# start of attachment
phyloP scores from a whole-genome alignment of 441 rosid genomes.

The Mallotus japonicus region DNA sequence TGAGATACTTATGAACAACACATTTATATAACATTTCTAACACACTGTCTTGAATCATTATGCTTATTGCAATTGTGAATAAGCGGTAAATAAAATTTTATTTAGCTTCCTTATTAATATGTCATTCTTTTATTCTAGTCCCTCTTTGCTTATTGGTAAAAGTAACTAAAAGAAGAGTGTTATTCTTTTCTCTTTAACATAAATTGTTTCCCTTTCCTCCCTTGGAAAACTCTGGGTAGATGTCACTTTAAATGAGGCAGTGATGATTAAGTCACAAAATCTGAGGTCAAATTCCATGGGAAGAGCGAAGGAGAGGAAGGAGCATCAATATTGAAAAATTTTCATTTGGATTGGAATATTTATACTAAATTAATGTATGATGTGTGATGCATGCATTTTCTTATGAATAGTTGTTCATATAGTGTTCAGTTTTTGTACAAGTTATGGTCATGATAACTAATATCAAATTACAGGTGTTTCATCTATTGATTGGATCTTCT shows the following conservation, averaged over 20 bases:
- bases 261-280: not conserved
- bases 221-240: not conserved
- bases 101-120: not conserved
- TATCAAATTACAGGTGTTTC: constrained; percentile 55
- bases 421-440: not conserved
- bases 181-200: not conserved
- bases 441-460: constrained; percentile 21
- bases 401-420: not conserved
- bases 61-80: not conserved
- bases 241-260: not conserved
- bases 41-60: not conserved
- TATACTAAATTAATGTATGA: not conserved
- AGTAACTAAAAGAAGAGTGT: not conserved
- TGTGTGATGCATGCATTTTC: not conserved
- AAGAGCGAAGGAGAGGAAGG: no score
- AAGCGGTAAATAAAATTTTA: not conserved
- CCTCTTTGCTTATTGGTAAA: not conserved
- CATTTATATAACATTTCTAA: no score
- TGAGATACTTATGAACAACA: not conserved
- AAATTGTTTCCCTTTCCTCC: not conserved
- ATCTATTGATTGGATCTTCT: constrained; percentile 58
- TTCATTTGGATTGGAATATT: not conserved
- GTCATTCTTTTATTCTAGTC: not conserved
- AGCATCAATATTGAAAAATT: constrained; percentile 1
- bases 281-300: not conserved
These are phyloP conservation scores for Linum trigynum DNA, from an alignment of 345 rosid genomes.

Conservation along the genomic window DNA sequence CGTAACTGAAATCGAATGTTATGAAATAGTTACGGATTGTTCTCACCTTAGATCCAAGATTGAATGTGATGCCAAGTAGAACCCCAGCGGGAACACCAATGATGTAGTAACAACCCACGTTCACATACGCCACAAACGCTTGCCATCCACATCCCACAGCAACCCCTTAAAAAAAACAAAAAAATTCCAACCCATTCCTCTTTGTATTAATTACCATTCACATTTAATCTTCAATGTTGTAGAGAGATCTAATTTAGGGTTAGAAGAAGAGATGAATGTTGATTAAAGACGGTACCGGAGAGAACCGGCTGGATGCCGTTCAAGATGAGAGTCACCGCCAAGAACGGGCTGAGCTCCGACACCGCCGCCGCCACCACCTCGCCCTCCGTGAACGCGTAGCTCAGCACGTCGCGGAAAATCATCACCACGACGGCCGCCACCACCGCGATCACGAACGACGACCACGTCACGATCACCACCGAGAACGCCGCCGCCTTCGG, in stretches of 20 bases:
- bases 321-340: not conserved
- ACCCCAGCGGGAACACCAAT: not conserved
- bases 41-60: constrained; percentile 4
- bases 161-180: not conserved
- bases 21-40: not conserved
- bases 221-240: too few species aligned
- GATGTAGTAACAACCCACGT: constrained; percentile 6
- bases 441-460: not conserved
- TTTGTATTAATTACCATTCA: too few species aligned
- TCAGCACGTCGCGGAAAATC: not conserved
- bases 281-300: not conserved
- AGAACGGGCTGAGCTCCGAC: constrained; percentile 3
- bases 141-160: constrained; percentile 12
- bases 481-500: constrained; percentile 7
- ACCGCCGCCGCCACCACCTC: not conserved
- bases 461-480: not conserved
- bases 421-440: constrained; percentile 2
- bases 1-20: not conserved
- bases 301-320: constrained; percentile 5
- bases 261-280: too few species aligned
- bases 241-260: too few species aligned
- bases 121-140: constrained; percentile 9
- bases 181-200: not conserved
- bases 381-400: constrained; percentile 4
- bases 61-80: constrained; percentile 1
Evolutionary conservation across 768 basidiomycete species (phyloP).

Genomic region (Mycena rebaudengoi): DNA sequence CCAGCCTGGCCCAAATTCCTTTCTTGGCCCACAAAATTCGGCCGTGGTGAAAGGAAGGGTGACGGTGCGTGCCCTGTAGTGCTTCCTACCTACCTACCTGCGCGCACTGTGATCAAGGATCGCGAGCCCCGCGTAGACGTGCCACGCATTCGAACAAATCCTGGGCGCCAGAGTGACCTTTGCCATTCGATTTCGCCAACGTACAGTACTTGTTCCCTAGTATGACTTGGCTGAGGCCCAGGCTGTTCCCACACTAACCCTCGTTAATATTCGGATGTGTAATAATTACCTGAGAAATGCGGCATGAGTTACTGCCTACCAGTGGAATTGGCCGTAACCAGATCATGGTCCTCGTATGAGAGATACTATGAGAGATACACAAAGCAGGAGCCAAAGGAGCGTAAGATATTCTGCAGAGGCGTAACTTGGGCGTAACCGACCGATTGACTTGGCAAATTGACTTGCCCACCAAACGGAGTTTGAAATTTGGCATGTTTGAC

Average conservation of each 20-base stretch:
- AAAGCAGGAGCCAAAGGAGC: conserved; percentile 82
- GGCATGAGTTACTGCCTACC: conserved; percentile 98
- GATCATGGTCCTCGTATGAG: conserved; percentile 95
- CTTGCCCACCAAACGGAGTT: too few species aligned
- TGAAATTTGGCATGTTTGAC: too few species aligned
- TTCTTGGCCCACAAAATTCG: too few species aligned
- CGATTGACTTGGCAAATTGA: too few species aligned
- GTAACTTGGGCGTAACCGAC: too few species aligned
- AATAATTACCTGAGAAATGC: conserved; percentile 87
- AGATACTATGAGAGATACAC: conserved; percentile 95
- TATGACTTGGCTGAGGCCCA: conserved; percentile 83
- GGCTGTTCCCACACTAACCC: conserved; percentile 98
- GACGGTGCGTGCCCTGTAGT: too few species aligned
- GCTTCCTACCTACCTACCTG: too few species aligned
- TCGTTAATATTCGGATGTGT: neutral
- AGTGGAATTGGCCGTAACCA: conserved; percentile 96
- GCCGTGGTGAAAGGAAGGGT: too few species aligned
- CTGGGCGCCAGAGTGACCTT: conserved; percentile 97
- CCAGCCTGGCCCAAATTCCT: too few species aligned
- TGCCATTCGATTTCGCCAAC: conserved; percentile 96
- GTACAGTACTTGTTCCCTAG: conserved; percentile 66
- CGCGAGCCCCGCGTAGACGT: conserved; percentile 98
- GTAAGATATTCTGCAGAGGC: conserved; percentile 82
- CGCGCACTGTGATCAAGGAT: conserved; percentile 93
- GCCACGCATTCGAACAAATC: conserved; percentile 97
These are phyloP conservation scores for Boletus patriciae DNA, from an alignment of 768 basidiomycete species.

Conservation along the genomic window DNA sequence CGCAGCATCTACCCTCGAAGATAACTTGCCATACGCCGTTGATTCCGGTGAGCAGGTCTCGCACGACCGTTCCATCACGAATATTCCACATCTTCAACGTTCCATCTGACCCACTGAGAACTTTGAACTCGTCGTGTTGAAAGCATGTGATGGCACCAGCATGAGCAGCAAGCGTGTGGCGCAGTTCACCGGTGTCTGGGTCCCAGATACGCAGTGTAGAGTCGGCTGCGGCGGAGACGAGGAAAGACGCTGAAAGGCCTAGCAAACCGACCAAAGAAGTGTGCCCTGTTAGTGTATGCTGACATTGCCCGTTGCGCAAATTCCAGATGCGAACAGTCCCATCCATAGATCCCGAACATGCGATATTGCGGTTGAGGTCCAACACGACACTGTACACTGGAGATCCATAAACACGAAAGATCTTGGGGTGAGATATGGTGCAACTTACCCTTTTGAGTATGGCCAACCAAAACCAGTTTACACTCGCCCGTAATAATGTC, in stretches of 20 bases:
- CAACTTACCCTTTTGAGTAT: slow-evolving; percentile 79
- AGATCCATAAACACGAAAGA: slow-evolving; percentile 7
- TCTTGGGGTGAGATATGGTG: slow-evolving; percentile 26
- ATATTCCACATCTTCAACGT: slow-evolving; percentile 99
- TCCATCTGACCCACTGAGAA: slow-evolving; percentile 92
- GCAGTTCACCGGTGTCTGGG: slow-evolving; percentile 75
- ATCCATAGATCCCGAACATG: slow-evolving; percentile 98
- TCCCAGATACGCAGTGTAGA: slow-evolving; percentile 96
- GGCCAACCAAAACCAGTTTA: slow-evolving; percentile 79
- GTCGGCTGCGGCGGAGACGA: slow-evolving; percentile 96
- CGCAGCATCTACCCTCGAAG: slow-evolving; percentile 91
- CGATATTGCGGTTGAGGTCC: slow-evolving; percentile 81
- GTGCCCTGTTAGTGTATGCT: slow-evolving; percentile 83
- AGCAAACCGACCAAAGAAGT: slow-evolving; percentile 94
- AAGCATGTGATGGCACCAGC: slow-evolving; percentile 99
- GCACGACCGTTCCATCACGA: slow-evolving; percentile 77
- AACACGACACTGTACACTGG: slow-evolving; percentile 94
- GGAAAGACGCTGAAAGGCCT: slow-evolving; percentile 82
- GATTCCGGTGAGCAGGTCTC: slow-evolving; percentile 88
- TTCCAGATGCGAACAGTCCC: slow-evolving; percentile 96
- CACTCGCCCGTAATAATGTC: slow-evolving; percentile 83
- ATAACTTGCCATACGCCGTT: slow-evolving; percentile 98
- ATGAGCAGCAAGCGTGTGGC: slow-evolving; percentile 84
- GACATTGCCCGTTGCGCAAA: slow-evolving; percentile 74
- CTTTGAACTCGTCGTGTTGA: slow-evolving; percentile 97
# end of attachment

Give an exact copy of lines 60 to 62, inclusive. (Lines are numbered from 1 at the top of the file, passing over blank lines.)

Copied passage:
- GATCATGGTCCTCGTATGAG: conserved; percentile 95
- CTTGCCCACCAAACGGAGTT: too few species aligned
- TGAAATTTGGCATGTTTGAC: too few species aligned